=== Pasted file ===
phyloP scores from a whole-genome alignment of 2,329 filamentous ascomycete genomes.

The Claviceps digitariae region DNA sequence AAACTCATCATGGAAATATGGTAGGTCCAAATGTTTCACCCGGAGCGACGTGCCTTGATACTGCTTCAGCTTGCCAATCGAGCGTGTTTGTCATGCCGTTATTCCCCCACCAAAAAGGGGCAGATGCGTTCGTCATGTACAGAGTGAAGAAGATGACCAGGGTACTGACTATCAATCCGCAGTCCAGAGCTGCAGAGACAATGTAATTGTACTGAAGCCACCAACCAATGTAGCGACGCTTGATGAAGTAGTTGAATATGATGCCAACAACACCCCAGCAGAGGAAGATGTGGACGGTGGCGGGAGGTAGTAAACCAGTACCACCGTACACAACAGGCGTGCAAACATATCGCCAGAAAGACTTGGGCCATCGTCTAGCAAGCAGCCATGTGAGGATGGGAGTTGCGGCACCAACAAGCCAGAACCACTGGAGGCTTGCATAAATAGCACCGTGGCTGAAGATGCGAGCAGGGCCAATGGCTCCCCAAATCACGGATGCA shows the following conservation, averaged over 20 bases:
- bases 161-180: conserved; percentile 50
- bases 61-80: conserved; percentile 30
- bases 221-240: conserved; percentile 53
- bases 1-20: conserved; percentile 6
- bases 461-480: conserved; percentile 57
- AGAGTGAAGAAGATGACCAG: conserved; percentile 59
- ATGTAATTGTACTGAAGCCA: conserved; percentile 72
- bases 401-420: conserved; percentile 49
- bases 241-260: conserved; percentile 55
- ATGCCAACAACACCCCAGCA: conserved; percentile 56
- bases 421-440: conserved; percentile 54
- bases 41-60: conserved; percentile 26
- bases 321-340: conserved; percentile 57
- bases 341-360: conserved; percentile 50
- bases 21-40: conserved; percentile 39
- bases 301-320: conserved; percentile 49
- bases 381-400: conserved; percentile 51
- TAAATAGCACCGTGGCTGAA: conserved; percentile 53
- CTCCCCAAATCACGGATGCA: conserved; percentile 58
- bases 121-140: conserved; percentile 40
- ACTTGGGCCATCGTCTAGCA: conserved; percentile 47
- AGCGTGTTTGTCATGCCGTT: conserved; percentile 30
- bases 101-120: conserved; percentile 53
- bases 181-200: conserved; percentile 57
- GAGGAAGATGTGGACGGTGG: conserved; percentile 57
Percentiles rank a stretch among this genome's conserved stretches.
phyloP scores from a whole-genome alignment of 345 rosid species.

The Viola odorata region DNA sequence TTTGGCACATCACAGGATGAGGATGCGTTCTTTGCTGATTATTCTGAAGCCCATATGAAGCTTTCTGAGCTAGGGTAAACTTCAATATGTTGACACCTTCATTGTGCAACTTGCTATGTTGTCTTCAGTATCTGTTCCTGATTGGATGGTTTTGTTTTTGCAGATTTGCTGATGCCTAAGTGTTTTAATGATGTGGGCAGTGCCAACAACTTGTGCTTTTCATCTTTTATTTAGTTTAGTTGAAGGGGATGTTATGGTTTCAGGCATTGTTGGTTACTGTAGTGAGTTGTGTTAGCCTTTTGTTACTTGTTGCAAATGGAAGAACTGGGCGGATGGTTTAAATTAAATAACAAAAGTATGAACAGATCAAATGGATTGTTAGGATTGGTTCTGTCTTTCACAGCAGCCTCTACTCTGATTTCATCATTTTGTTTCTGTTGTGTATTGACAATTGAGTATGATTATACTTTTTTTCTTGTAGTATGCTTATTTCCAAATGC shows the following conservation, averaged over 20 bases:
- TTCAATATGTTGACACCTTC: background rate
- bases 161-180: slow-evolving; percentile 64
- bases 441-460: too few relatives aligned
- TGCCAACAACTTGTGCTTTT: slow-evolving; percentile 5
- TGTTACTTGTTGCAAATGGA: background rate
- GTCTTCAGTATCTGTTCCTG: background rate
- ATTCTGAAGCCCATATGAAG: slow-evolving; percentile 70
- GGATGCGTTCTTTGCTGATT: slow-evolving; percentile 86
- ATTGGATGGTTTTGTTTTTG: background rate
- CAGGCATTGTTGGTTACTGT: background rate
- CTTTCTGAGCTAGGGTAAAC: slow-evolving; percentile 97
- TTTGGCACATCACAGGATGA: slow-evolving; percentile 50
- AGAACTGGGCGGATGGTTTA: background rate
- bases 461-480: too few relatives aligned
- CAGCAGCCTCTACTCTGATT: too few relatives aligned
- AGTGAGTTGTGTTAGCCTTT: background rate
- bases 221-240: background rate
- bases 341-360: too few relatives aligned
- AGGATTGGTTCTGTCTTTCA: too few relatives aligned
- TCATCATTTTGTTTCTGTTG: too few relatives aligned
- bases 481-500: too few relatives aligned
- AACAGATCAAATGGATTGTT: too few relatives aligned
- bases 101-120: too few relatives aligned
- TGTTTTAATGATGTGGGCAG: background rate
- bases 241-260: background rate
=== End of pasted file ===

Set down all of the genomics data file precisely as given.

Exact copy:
phyloP scores from a whole-genome alignment of 2,329 filamentous ascomycete genomes.

The Claviceps digitariae region DNA sequence AAACTCATCATGGAAATATGGTAGGTCCAAATGTTTCACCCGGAGCGACGTGCCTTGATACTGCTTCAGCTTGCCAATCGAGCGTGTTTGTCATGCCGTTATTCCCCCACCAAAAAGGGGCAGATGCGTTCGTCATGTACAGAGTGAAGAAGATGACCAGGGTACTGACTATCAATCCGCAGTCCAGAGCTGCAGAGACAATGTAATTGTACTGAAGCCACCAACCAATGTAGCGACGCTTGATGAAGTAGTTGAATATGATGCCAACAACACCCCAGCAGAGGAAGATGTGGACGGTGGCGGGAGGTAGTAAACCAGTACCACCGTACACAACAGGCGTGCAAACATATCGCCAGAAAGACTTGGGCCATCGTCTAGCAAGCAGCCATGTGAGGATGGGAGTTGCGGCACCAACAAGCCAGAACCACTGGAGGCTTGCATAAATAGCACCGTGGCTGAAGATGCGAGCAGGGCCAATGGCTCCCCAAATCACGGATGCA shows the following conservation, averaged over 20 bases:
- bases 161-180: conserved; percentile 50
- bases 61-80: conserved; percentile 30
- bases 221-240: conserved; percentile 53
- bases 1-20: conserved; percentile 6
- bases 461-480: conserved; percentile 57
- AGAGTGAAGAAGATGACCAG: conserved; percentile 59
- ATGTAATTGTACTGAAGCCA: conserved; percentile 72
- bases 401-420: conserved; percentile 49
- bases 241-260: conserved; percentile 55
- ATGCCAACAACACCCCAGCA: conserved; percentile 56
- bases 421-440: conserved; percentile 54
- bases 41-60: conserved; percentile 26
- bases 321-340: conserved; percentile 57
- bases 341-360: conserved; percentile 50
- bases 21-40: conserved; percentile 39
- bases 301-320: conserved; percentile 49
- bases 381-400: conserved; percentile 51
- TAAATAGCACCGTGGCTGAA: conserved; percentile 53
- CTCCCCAAATCACGGATGCA: conserved; percentile 58
- bases 121-140: conserved; percentile 40
- ACTTGGGCCATCGTCTAGCA: conserved; percentile 47
- AGCGTGTTTGTCATGCCGTT: conserved; percentile 30
- bases 101-120: conserved; percentile 53
- bases 181-200: conserved; percentile 57
- GAGGAAGATGTGGACGGTGG: conserved; percentile 57
Percentiles rank a stretch among this genome's conserved stretches.
phyloP scores from a whole-genome alignment of 345 rosid species.

The Viola odorata region DNA sequence TTTGGCACATCACAGGATGAGGATGCGTTCTTTGCTGATTATTCTGAAGCCCATATGAAGCTTTCTGAGCTAGGGTAAACTTCAATATGTTGACACCTTCATTGTGCAACTTGCTATGTTGTCTTCAGTATCTGTTCCTGATTGGATGGTTTTGTTTTTGCAGATTTGCTGATGCCTAAGTGTTTTAATGATGTGGGCAGTGCCAACAACTTGTGCTTTTCATCTTTTATTTAGTTTAGTTGAAGGGGATGTTATGGTTTCAGGCATTGTTGGTTACTGTAGTGAGTTGTGTTAGCCTTTTGTTACTTGTTGCAAATGGAAGAACTGGGCGGATGGTTTAAATTAAATAACAAAAGTATGAACAGATCAAATGGATTGTTAGGATTGGTTCTGTCTTTCACAGCAGCCTCTACTCTGATTTCATCATTTTGTTTCTGTTGTGTATTGACAATTGAGTATGATTATACTTTTTTTCTTGTAGTATGCTTATTTCCAAATGC shows the following conservation, averaged over 20 bases:
- TTCAATATGTTGACACCTTC: background rate
- bases 161-180: slow-evolving; percentile 64
- bases 441-460: too few relatives aligned
- TGCCAACAACTTGTGCTTTT: slow-evolving; percentile 5
- TGTTACTTGTTGCAAATGGA: background rate
- GTCTTCAGTATCTGTTCCTG: background rate
- ATTCTGAAGCCCATATGAAG: slow-evolving; percentile 70
- GGATGCGTTCTTTGCTGATT: slow-evolving; percentile 86
- ATTGGATGGTTTTGTTTTTG: background rate
- CAGGCATTGTTGGTTACTGT: background rate
- CTTTCTGAGCTAGGGTAAAC: slow-evolving; percentile 97
- TTTGGCACATCACAGGATGA: slow-evolving; percentile 50
- AGAACTGGGCGGATGGTTTA: background rate
- bases 461-480: too few relatives aligned
- CAGCAGCCTCTACTCTGATT: too few relatives aligned
- AGTGAGTTGTGTTAGCCTTT: background rate
- bases 221-240: background rate
- bases 341-360: too few relatives aligned
- AGGATTGGTTCTGTCTTTCA: too few relatives aligned
- TCATCATTTTGTTTCTGTTG: too few relatives aligned
- bases 481-500: too few relatives aligned
- AACAGATCAAATGGATTGTT: too few relatives aligned
- bases 101-120: too few relatives aligned
- TGTTTTAATGATGTGGGCAG: background rate
- bases 241-260: background rate